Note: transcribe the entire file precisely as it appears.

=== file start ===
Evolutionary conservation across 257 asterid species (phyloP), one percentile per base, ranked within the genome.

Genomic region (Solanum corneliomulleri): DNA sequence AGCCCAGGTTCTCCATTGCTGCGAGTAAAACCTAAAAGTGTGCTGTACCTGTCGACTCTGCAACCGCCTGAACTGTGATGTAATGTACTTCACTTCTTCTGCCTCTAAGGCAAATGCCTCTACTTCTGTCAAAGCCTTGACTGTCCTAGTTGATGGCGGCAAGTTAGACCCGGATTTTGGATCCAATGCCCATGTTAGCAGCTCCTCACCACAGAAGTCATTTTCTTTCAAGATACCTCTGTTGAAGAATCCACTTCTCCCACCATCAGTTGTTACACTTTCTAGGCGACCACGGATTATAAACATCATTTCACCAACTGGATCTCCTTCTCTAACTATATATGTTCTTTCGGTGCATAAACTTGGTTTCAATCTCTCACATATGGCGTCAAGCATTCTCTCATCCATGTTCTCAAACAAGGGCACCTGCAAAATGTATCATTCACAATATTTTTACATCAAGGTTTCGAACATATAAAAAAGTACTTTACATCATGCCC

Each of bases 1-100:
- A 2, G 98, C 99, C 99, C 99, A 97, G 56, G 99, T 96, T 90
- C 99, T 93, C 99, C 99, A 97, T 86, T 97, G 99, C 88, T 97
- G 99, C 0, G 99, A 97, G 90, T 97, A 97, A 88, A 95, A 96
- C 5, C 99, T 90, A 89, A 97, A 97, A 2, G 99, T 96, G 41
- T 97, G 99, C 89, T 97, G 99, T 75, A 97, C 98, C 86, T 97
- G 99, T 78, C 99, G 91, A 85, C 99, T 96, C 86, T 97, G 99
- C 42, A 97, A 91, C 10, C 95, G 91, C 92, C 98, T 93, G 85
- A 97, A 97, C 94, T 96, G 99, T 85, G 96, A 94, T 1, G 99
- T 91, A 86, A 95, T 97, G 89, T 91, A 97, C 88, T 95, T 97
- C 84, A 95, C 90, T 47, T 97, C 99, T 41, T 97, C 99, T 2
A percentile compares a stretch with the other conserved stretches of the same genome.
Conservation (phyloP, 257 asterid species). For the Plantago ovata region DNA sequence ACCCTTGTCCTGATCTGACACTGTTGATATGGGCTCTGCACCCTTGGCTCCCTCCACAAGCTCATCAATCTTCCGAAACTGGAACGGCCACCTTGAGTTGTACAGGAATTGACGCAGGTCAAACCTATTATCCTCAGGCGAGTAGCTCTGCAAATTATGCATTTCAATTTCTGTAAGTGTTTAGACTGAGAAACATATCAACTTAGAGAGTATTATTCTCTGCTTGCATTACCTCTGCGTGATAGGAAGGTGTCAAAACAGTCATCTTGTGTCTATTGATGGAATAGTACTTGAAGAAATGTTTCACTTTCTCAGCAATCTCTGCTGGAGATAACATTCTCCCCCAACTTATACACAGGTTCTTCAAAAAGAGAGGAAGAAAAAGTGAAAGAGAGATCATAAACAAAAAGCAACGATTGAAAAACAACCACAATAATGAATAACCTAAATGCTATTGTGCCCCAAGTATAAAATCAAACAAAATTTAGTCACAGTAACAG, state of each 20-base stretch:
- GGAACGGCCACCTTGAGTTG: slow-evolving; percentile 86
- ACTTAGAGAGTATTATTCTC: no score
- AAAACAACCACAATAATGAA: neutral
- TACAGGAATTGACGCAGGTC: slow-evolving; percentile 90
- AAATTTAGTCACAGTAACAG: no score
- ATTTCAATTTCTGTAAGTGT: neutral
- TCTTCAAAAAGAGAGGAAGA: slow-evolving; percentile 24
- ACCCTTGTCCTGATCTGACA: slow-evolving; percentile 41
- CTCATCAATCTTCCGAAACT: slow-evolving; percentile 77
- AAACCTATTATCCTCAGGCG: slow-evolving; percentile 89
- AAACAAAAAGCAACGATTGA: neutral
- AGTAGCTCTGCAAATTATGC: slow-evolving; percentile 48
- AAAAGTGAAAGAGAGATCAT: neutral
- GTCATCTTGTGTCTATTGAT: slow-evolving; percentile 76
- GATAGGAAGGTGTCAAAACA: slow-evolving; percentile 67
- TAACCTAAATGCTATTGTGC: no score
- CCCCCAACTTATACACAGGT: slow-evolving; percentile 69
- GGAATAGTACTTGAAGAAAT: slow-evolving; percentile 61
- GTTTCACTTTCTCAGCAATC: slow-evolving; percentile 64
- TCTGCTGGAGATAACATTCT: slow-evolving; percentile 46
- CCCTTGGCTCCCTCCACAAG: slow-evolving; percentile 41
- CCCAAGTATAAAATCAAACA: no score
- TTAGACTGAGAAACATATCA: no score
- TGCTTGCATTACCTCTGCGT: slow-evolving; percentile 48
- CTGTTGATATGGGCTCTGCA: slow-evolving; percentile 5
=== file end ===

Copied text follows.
Evolutionary conservation across 257 asterid species (phyloP), one percentile per base, ranked within the genome.

Genomic region (Solanum corneliomulleri): DNA sequence AGCCCAGGTTCTCCATTGCTGCGAGTAAAACCTAAAAGTGTGCTGTACCTGTCGACTCTGCAACCGCCTGAACTGTGATGTAATGTACTTCACTTCTTCTGCCTCTAAGGCAAATGCCTCTACTTCTGTCAAAGCCTTGACTGTCCTAGTTGATGGCGGCAAGTTAGACCCGGATTTTGGATCCAATGCCCATGTTAGCAGCTCCTCACCACAGAAGTCATTTTCTTTCAAGATACCTCTGTTGAAGAATCCACTTCTCCCACCATCAGTTGTTACACTTTCTAGGCGACCACGGATTATAAACATCATTTCACCAACTGGATCTCCTTCTCTAACTATATATGTTCTTTCGGTGCATAAACTTGGTTTCAATCTCTCACATATGGCGTCAAGCATTCTCTCATCCATGTTCTCAAACAAGGGCACCTGCAAAATGTATCATTCACAATATTTTTACATCAAGGTTTCGAACATATAAAAAAGTACTTTACATCATGCCC

Each of bases 1-100:
- A 2, G 98, C 99, C 99, C 99, A 97, G 56, G 99, T 96, T 90
- C 99, T 93, C 99, C 99, A 97, T 86, T 97, G 99, C 88, T 97
- G 99, C 0, G 99, A 97, G 90, T 97, A 97, A 88, A 95, A 96
- C 5, C 99, T 90, A 89, A 97, A 97, A 2, G 99, T 96, G 41
- T 97, G 99, C 89, T 97, G 99, T 75, A 97, C 98, C 86, T 97
- G 99, T 78, C 99, G 91, A 85, C 99, T 96, C 86, T 97, G 99
- C 42, A 97, A 91, C 10, C 95, G 91, C 92, C 98, T 93, G 85
- A 97, A 97, C 94, T 96, G 99, T 85, G 96, A 94, T 1, G 99
- T 91, A 86, A 95, T 97, G 89, T 91, A 97, C 88, T 95, T 97
- C 84, A 95, C 90, T 47, T 97, C 99, T 41, T 97, C 99, T 2
A percentile compares a stretch with the other conserved stretches of the same genome.
Conservation (phyloP, 257 asterid species). For the Plantago ovata region DNA sequence ACCCTTGTCCTGATCTGACACTGTTGATATGGGCTCTGCACCCTTGGCTCCCTCCACAAGCTCATCAATCTTCCGAAACTGGAACGGCCACCTTGAGTTGTACAGGAATTGACGCAGGTCAAACCTATTATCCTCAGGCGAGTAGCTCTGCAAATTATGCATTTCAATTTCTGTAAGTGTTTAGACTGAGAAACATATCAACTTAGAGAGTATTATTCTCTGCTTGCATTACCTCTGCGTGATAGGAAGGTGTCAAAACAGTCATCTTGTGTCTATTGATGGAATAGTACTTGAAGAAATGTTTCACTTTCTCAGCAATCTCTGCTGGAGATAACATTCTCCCCCAACTTATACACAGGTTCTTCAAAAAGAGAGGAAGAAAAAGTGAAAGAGAGATCATAAACAAAAAGCAACGATTGAAAAACAACCACAATAATGAATAACCTAAATGCTATTGTGCCCCAAGTATAAAATCAAACAAAATTTAGTCACAGTAACAG, state of each 20-base stretch:
- GGAACGGCCACCTTGAGTTG: slow-evolving; percentile 86
- ACTTAGAGAGTATTATTCTC: no score
- AAAACAACCACAATAATGAA: neutral
- TACAGGAATTGACGCAGGTC: slow-evolving; percentile 90
- AAATTTAGTCACAGTAACAG: no score
- ATTTCAATTTCTGTAAGTGT: neutral
- TCTTCAAAAAGAGAGGAAGA: slow-evolving; percentile 24
- ACCCTTGTCCTGATCTGACA: slow-evolving; percentile 41
- CTCATCAATCTTCCGAAACT: slow-evolving; percentile 77
- AAACCTATTATCCTCAGGCG: slow-evolving; percentile 89
- AAACAAAAAGCAACGATTGA: neutral
- AGTAGCTCTGCAAATTATGC: slow-evolving; percentile 48
- AAAAGTGAAAGAGAGATCAT: neutral
- GTCATCTTGTGTCTATTGAT: slow-evolving; percentile 76
- GATAGGAAGGTGTCAAAACA: slow-evolving; percentile 67
- TAACCTAAATGCTATTGTGC: no score
- CCCCCAACTTATACACAGGT: slow-evolving; percentile 69
- GGAATAGTACTTGAAGAAAT: slow-evolving; percentile 61
- GTTTCACTTTCTCAGCAATC: slow-evolving; percentile 64
- TCTGCTGGAGATAACATTCT: slow-evolving; percentile 46
- CCCTTGGCTCCCTCCACAAG: slow-evolving; percentile 41
- CCCAAGTATAAAATCAAACA: no score
- TTAGACTGAGAAACATATCA: no score
- TGCTTGCATTACCTCTGCGT: slow-evolving; percentile 48
- CTGTTGATATGGGCTCTGCA: slow-evolving; percentile 5